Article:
Towards intelligent imaging

Product differentiation has always been a key factor for OEM manufacturers of machine vision components such as image sensors, cameras, software, lighting or cabling products.

Andy Wilson

Product differentiation has always been a key factor for OEM manufacturers of machine vision components such as image sensors, cameras, software, lighting or cabling products. With the advent of low-cost, high-speed microprocessors and memory devices, for example, many camera manufacturers developed "smart cameras" that are used to off-load image processing tasks from the host computer, thus lowering system costs.

Today, this trend is continuing with lighting controller suppliers such as Gardasoft introducing devices that can be embedded into other manufacturers LED lighting components. In doing so, the lighting controller can recognize the type of light being used, its electrical parameters and, better still, display both camera triggering, exposure time and lighting control functions on a single display. The result: it is now easier for developers to diagnose camera and lighting timing issues.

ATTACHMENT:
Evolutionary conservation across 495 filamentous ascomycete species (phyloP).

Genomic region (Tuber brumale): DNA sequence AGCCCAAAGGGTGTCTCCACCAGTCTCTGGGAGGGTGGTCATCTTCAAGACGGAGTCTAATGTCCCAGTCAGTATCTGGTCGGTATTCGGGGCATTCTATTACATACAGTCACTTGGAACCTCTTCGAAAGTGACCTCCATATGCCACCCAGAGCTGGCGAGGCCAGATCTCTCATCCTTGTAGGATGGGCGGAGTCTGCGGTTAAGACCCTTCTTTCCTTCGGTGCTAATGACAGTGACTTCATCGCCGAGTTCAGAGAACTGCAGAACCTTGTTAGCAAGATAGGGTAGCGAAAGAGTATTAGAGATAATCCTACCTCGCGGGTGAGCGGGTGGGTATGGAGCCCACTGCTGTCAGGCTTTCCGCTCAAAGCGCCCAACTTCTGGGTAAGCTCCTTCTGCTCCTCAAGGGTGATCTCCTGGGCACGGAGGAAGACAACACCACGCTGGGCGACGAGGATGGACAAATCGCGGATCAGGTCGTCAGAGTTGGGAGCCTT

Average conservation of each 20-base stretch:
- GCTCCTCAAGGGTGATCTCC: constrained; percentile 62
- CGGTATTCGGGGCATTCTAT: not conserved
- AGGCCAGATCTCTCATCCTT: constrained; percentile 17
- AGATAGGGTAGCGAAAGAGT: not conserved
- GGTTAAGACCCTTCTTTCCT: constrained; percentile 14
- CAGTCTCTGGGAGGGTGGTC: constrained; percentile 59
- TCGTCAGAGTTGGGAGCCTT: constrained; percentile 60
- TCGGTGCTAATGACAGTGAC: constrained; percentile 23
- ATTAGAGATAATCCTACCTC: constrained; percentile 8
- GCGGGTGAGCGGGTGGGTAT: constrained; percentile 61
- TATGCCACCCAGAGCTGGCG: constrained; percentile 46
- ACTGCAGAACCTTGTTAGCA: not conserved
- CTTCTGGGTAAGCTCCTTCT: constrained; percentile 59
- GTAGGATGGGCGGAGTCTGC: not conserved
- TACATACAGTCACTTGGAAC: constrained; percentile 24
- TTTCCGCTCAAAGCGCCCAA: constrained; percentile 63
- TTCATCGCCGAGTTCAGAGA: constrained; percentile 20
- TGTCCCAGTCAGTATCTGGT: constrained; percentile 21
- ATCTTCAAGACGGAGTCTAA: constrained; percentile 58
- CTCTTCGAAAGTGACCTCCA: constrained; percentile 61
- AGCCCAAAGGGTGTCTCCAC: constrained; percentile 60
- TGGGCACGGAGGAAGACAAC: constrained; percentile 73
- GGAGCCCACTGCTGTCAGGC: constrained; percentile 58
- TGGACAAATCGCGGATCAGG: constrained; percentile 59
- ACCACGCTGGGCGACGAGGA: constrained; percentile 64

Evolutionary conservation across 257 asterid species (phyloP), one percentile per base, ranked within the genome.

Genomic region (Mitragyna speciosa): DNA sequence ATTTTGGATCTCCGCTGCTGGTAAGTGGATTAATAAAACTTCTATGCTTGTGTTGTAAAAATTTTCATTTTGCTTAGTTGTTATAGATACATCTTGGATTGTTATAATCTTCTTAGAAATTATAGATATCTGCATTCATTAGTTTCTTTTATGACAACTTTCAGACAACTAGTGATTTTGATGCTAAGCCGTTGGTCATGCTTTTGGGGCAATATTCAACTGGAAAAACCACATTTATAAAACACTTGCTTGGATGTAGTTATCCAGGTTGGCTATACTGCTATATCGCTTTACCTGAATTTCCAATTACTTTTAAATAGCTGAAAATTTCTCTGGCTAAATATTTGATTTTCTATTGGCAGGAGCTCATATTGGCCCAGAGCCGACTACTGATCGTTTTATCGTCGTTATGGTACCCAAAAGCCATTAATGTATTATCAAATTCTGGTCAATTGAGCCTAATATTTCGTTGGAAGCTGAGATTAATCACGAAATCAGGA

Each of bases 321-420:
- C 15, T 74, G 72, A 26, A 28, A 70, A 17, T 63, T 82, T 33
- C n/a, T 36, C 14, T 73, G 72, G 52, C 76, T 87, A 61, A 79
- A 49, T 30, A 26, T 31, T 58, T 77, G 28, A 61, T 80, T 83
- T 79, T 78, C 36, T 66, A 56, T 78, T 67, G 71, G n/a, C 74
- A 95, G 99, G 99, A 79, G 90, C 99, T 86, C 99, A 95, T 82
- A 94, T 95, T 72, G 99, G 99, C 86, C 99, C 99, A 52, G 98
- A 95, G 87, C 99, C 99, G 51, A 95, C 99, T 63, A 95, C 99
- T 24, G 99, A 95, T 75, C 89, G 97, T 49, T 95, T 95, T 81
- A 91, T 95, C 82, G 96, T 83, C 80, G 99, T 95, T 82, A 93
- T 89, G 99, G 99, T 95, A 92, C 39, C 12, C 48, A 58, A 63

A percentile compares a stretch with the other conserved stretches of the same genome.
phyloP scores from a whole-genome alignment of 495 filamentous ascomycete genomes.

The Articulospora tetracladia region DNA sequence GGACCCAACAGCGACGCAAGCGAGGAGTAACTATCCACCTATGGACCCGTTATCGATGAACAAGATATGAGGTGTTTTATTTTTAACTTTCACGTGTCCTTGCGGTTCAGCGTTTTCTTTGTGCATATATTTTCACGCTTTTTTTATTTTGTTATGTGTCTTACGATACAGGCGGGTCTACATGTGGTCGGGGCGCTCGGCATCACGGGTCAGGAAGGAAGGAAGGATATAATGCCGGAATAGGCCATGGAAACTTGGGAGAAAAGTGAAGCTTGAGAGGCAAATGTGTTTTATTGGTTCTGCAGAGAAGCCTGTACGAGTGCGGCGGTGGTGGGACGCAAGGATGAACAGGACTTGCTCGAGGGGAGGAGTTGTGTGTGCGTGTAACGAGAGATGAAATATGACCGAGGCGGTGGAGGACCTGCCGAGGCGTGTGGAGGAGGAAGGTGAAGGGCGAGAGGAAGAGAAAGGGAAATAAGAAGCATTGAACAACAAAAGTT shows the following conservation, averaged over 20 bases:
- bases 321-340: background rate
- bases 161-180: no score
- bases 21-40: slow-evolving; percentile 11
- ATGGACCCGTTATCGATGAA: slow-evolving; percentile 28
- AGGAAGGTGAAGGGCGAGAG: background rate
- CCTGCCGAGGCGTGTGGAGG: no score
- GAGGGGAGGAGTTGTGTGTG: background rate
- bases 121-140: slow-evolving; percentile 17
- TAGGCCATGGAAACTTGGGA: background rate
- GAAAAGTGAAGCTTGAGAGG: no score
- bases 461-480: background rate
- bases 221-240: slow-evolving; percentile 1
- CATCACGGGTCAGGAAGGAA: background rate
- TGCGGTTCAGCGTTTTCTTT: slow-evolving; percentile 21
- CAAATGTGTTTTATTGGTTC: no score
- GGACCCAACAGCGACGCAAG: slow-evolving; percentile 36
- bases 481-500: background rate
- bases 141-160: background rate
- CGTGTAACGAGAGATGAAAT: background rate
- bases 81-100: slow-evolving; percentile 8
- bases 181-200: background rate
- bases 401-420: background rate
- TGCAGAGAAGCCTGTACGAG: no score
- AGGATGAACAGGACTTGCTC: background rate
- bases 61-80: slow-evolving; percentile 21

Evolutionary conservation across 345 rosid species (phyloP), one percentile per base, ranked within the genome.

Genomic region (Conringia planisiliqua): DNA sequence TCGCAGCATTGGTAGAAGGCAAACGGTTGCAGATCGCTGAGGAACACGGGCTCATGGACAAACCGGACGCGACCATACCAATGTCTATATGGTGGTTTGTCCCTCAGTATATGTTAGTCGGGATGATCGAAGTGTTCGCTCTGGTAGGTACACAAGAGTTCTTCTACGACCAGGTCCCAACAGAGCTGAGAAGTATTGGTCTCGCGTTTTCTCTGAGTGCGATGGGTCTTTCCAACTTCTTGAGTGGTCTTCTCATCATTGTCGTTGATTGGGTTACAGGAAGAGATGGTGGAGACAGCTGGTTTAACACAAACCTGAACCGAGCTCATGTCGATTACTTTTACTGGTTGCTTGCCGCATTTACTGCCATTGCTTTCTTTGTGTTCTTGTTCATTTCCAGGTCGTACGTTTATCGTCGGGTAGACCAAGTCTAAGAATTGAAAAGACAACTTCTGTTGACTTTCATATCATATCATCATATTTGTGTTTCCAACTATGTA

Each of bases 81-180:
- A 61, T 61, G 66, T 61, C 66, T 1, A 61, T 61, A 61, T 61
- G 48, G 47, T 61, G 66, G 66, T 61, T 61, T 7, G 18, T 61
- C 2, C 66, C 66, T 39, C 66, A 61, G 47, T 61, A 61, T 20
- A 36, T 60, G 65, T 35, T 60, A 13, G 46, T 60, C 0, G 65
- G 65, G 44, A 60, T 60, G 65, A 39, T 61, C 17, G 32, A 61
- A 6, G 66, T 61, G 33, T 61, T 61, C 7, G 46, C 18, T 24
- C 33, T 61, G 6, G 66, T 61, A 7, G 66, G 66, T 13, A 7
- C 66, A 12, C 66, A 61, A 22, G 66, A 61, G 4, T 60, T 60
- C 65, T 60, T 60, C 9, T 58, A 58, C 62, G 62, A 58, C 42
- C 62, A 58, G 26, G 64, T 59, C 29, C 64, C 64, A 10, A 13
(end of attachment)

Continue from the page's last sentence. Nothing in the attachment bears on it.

For programmers, the introduction of the GenICam standard has meant that no matter what camera to computer interface is used, the task of camera control now be achieved with a generic programming interface. While such developments could, in some sense, allow such products to be termed "smart," and has indeed alleviated many of the problems associated with developing machine vision systems, intelligent systems are still in their infancy.

Although systems integrators can use smart cameras, lighting components and APIs to develop their systems, the task of choosing the correct type of OEM components is of paramount importance. Once such components have been chosen, however, the systems integrator is still faced with the task of optimizing the contrast of an object or part to extract the correct features. This, of course, will depend on numerous factors such as lighting intensity, camera exposure time and the ability of the software to discern specific features.

Today, a number of software companies provide easy to use tools to perform specific measurements of parts. However, once these tools are set up, no "middleware" exists to automatically test these measurements under different lighting conditions and camera exposure times to automatically ensure that the best contrast image and the highest accuracy results are obtained.

Just as intelligence can be added to lighting, cameras, cables and other vision components, adding intelligence to vision software would alleviate the developer of testing numerous illumination and camera parameters. By automatically cycling through a number of different options, such middleware could save developers the task, reducing system development times and lowering the cost of machine vision systems.

Andy WilsonAndy Wilson, Editor in Chief
andyw@pennwell.com
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